Summer/Fall 1997 • Vol. XIX No. 3/4 Poetry |

Drams and Scruples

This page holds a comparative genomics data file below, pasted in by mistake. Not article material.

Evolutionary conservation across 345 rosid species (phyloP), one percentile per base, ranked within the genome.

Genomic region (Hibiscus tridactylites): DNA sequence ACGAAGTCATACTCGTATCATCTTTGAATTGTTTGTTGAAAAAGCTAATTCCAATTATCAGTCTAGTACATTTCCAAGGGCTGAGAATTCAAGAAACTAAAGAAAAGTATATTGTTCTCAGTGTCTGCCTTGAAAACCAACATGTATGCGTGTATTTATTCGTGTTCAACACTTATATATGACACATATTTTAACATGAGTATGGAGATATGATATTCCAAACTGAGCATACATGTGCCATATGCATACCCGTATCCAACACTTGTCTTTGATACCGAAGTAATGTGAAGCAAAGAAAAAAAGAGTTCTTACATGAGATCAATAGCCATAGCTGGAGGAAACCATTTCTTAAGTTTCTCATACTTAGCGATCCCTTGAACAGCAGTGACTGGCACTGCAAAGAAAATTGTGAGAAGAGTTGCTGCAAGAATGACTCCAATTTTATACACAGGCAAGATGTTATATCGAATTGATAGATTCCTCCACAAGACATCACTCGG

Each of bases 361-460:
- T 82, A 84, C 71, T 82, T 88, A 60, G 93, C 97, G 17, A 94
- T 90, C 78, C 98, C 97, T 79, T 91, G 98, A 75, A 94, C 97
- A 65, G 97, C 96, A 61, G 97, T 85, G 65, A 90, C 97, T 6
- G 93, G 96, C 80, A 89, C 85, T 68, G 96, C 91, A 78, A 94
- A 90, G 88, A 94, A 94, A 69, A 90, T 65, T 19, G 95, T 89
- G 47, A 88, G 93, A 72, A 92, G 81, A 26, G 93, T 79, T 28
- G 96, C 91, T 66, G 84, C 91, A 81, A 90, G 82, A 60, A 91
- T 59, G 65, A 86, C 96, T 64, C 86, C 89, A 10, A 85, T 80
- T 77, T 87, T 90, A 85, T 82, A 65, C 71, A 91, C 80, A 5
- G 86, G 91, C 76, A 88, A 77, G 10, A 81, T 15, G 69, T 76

A lunatic murmurs in the street like traffic and sleeps The night for warmth curled in an ash pile By the glass factory. When he wakes In the morning, he has clipped a tendon through. A sprightly freshet of blood rills over his fingers. He wanders doorway to doorway in a fugue Of action through the street, peering for bread. Afterward his handclasp will remain impaired … I want to help but there's nothing I can do. Spent lemon quarters, coffee grounds, and eggshells-twists Of orange peel curl like springs in the gutter Beside the last bus terminus Before cornfields. The city is its own wilderness. By the frame houses with their graying, unpainted eyebrows, Lots are overgrown with flesh-seeking thorn bushes And with milkweed seedpods spewing Airy strands, feathery as threads of mineral asbestos. Weeping into a frequency beyond human hearing, Tremulous as a soprano, my friend P.J. Sits in my room for hours, facing the windows; Because he is young, his grief is

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